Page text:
A new report says that the five states with the largest number of identity theft offenders are Florida, California, Texas, New Jersey and Georgia.
The report, "The New Face of Identity Theft," by Utica College's Center for Identity Management and Information Protection (CIMIP), states that more identity criminals, now almost 64 percent, were found to be operating as part of a group rather than by themselves; contrary to the 2007 study which found the majority of identity criminals acted alone. Similarly, technological devices used by offenders increased to now represent 62 percent of all identity theft cases in the study.
Almost identical to the 2007 study, this study found that the vast majority of identity thieves, 60 percent, target strangers. This lack of significant change over time indicates that stranger-based identity crime cases represent an unrelenting threat to the general public. Other common relationships between offenders and victims include customer/client and the financial services industry.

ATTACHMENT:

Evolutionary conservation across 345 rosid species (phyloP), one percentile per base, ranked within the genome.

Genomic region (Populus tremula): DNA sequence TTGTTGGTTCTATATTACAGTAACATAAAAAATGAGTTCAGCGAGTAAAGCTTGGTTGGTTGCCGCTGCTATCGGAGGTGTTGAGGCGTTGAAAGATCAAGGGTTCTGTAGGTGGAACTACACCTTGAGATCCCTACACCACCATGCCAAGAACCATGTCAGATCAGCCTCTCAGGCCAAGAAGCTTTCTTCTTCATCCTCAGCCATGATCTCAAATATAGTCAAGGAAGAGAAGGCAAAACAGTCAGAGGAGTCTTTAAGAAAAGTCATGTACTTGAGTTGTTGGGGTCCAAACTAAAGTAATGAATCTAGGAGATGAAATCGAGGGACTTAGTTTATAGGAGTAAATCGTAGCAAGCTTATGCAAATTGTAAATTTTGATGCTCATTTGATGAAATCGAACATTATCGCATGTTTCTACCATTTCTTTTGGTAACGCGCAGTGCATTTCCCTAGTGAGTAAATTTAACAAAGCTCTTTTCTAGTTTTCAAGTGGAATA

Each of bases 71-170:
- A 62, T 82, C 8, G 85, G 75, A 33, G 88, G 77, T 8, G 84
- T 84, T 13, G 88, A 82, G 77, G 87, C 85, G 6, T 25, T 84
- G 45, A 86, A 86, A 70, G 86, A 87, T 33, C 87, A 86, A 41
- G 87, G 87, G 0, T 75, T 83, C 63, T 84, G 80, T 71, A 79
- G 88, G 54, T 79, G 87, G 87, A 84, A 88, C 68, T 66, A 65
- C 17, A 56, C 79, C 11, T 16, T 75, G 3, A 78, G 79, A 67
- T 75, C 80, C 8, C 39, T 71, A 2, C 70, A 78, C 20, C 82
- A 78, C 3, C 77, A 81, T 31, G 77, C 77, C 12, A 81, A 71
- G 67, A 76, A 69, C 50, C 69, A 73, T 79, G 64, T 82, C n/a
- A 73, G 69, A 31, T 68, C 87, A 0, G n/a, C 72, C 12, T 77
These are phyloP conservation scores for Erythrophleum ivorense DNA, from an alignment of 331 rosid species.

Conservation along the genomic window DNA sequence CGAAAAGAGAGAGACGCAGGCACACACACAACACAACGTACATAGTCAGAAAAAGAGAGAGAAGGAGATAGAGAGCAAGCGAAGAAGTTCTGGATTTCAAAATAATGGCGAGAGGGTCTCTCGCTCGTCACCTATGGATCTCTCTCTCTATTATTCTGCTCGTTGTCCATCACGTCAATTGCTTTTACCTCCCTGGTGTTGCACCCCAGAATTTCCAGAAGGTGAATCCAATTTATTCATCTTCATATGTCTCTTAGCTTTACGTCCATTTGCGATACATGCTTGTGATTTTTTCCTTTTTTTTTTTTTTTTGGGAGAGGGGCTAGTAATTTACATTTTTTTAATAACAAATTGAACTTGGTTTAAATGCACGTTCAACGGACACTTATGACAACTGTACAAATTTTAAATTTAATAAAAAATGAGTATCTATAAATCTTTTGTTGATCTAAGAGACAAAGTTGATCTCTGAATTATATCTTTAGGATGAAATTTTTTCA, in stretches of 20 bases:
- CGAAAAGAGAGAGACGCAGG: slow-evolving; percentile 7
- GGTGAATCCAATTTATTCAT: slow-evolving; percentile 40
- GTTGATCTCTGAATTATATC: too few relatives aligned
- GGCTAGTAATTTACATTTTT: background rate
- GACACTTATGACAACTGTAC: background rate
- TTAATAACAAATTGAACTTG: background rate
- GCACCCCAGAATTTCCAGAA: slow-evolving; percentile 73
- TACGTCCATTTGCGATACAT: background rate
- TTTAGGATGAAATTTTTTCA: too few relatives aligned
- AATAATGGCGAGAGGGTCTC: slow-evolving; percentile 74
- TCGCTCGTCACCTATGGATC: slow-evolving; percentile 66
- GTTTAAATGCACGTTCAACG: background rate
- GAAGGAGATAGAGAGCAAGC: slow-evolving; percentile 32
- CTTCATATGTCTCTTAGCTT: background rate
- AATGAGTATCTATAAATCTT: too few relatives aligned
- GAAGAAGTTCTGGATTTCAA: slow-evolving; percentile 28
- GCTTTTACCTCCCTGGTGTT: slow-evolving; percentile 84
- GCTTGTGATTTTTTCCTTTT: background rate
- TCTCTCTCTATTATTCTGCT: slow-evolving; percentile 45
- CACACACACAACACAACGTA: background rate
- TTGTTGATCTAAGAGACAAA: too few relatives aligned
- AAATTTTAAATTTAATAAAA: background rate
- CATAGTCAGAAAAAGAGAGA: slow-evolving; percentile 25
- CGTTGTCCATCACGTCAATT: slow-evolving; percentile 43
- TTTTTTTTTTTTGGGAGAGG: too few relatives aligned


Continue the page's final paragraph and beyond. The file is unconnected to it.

An emerging form of identity theft that showed prominence in the new study was the submission of false tax claims with the IRS using stolen ID information. Offenders used a number of approaches to commit these types of offenses, including stealing ID information from a variety of sources, including prisons and nursing homes.
"By taking a deeper look into the characteristics of each case, we were able to identify and measure the characteristics of identity thieves as well as high-risk circumstances in order to anticipate and combat criminal activity," said Donald Rebovich, Ph.D., professor of criminal justice and executive director of CIMIP.